The death of a shopping mall

Jeff Hoayun

Source: labelscar.com

I live in Arlington and absolutely adore the Regency Square Mall.

Yes, I adore the mall known for its shootings, rampant shoplifting and roving bands of unscrupulous-looking youths.

But as a kid, all those things seemed so far away, and frankly, I didn’t notice them. All I have are warm memories of this place as it was in the past.

Having lived in this fair city my entire life, I’ve come to think of two places outside of school as hallmarks to the experience of growing up in Jacksonville: the beach and the mall.

The beach is first because not every city has a beach, and well, every city has malls.

But in spite of malls inhabiting every city, I think they play a special role in Jacksonville. Maybe it has to do with just the sheer number of friends I had who would always seem to lament on there just being nothing to do in Jacksonville.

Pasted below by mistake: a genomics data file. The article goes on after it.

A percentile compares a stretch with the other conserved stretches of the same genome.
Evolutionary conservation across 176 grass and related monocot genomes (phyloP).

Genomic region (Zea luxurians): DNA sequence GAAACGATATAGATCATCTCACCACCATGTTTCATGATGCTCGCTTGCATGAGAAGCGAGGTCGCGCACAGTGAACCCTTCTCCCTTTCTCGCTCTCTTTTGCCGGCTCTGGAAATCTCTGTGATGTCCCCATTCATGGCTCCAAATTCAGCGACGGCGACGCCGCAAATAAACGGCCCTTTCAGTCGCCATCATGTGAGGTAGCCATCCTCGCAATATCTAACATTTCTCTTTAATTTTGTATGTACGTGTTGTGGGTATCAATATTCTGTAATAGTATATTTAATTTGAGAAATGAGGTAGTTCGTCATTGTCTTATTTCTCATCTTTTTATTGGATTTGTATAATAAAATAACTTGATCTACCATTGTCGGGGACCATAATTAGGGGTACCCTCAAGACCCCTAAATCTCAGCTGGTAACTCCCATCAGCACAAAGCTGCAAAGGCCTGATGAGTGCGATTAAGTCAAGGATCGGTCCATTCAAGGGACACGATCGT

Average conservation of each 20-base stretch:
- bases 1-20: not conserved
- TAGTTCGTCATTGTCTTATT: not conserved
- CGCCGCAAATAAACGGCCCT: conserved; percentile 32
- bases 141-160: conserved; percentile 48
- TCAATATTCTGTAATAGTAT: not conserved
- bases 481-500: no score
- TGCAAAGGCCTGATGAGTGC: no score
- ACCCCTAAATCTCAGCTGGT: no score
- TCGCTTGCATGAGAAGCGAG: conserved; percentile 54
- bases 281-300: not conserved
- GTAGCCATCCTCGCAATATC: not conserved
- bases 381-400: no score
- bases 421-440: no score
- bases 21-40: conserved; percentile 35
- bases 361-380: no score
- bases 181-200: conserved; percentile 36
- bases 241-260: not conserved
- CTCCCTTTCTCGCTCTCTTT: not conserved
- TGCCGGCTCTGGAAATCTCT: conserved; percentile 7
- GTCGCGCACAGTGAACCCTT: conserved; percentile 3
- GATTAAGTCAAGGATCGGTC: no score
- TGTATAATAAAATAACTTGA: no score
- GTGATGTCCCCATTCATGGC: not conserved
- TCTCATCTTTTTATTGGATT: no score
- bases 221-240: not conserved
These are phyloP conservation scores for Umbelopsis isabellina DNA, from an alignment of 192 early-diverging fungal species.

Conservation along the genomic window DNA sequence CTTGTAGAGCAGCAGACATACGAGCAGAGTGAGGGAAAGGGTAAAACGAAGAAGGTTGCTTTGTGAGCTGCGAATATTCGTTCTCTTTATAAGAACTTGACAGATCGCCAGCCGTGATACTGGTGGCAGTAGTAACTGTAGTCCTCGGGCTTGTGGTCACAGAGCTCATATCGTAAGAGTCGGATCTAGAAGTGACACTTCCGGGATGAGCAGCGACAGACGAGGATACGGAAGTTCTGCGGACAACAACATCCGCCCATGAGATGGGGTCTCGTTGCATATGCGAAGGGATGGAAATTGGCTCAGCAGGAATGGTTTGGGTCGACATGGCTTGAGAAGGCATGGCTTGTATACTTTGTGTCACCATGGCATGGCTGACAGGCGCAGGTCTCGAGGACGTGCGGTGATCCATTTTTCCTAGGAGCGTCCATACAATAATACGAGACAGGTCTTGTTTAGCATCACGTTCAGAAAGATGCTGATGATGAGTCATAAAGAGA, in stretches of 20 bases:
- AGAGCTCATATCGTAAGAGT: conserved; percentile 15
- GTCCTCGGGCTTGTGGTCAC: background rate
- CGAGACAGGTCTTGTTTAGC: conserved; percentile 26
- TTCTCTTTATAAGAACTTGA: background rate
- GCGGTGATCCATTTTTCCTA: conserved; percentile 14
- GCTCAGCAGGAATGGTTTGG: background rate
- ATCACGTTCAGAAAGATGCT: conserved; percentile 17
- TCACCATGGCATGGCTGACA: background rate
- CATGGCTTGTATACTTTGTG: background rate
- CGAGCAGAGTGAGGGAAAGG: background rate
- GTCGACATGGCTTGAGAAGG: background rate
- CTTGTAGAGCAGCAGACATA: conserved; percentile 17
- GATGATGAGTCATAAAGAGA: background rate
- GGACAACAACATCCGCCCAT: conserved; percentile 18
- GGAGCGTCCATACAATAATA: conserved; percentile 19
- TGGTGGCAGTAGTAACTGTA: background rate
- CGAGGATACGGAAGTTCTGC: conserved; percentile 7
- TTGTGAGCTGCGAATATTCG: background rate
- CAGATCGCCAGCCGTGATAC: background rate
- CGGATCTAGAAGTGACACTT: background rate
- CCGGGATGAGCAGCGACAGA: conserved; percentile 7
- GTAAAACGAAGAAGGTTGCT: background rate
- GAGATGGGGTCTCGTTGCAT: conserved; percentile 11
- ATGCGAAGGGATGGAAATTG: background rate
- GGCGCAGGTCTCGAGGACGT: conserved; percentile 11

After all, Jacksonville isn’t so much a city as it is a giant collection of suburbs, with stores sprinkled in between miles and miles of green, cozy residential areas.

I never necessarily agreed with my friends’ assessments of their being nothing to do, but I do remember a lot of our time together involved shuffling around the Regency Square Mall. We looked at nice things we couldn’t buy, loitered and wasted quarters at the arcade.

Before the eerily sophisticated and decidedly bourgeois St. Johns Town Center opened, Regency was the place to hang out. If I was not already planning to meet school friends at Regency, we were crossing paths randomly — simply because everyone just went there.

This was the place where friendships bloomed, love burned and where hearts went to be broken.

But alas, this was the Regency of the past. Its current self is merely a shell of its former glory. A large portion of the stores have closed, including some of my favorites such as B. Dalton Bookseller, Zensations and Montgomery Ward.

And as a result, visiting the place is not unlike being in a ghost town. The once almost suffocating crowds seem to have long moved on, presumably to the fancier St. Johns Town Center, and, yet, I can still see the ghosts of a prosperous memory past.

So while the Regency Square Mall still lives on as a place that is home to much of my youthful memories, it’s a bit saddening to see it slowly die.